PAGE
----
In Spain, adult undocumented migrants have been excluded from essential healthcare since Royal Decree-Law 16/2012 came into effect in September 2012. Undocumented pregnant women and children were explicitly exempted by this new law, yet they too have been frequently denied access to essential services since the decree came into force: the political message on exclusion of undocumented migrants was stronger than the law.
A nationwide network co-hosted by MdM Spain, www.reder162012.org, has just released a new report about the impact of the 2012 legal changes that changed universal healthcare coverage into a work-based system, accompanied by video testimonies of patients.
On a sample of 1,567 cases collected between 01/2014 and 07/2015 in 12 autonomous communities:
- Among the people who did not have access to healthcare, there were many cases of cancer (31), cardiovascular disease (38), degenerative muscular disease (14), other types of degenerative diseases (8), 28 other life-threatening conditions if treatment is not granted, and serious mental health problems (27);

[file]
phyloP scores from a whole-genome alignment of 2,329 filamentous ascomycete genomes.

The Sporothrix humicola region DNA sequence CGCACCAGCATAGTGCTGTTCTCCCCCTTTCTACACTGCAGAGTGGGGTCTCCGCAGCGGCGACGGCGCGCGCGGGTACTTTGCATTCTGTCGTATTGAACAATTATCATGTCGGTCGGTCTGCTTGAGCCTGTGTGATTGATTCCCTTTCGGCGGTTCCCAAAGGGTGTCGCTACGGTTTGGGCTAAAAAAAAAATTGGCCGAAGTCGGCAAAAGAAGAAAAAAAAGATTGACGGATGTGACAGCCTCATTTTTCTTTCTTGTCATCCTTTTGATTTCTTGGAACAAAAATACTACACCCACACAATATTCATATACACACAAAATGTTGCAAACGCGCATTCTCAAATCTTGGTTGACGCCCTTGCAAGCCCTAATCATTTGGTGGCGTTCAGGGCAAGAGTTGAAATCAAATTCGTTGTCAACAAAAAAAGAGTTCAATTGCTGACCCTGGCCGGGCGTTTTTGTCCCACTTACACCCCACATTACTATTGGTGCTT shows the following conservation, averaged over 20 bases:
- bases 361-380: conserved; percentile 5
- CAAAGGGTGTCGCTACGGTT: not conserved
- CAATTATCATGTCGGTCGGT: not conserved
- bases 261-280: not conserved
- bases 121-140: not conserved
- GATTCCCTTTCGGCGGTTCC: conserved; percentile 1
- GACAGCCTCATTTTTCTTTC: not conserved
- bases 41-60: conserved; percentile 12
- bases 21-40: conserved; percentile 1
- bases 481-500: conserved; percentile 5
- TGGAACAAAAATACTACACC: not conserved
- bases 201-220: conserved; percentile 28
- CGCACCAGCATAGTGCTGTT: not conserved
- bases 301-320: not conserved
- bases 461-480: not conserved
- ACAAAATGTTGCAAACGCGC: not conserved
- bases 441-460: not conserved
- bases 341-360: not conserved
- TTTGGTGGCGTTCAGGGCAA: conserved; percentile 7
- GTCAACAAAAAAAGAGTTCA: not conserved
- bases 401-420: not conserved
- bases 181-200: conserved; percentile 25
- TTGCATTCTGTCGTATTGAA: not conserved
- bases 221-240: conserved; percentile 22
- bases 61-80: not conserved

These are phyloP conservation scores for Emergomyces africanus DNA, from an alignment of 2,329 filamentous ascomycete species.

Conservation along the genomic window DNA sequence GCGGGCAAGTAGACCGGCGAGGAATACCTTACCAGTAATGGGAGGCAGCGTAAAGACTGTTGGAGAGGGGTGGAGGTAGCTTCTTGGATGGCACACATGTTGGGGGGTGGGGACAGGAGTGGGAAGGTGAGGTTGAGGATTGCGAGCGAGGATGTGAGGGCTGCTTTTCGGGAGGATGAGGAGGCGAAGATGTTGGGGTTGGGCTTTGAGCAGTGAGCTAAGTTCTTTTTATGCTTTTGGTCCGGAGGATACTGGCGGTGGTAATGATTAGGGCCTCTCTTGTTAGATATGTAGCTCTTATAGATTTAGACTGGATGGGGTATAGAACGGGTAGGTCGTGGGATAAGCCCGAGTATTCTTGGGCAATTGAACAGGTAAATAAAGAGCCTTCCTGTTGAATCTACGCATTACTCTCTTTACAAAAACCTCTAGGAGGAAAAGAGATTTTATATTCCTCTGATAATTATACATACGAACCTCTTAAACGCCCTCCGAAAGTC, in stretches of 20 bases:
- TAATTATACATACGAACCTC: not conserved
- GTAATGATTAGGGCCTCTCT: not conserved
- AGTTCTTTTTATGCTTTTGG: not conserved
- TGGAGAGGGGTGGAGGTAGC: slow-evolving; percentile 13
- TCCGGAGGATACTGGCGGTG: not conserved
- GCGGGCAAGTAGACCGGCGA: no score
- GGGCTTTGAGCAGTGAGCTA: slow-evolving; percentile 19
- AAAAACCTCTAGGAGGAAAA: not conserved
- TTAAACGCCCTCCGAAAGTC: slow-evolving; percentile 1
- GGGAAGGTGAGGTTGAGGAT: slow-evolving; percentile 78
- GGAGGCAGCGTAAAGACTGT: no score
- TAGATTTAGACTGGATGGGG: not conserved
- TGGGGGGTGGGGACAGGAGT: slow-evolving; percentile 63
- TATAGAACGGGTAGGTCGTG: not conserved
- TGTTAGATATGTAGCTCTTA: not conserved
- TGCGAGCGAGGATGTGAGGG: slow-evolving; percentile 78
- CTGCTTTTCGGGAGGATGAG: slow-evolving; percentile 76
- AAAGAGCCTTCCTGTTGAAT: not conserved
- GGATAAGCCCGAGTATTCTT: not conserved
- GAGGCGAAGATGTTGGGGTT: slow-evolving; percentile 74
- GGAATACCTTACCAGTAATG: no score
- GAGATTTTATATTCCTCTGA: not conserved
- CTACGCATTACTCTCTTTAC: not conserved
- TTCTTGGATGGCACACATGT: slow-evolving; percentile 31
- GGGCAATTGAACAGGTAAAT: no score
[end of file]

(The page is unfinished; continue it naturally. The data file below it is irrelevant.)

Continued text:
- 109 minors and 78 pregnant women were denied access, and 224 individuals were denied emergency care provision. These numbers demonstrate the systematic non-compliance of the protected exceptions in the law.
- Regional responses to remedy to the situation created by the national RDL 16/2012 are not sufficient: 73% of documented cases came from regions with some form of healthcare coverage for the uninsured;
- 12% of the people seen came to ask for help to understand the law. 22% were unaware of the fact that they actually had the right to a health card (in their specific region of residence). 12% were denied a health card despite their right to get one (misinformed administration staff).
REDER calls for the restitution of universal access to healthcare!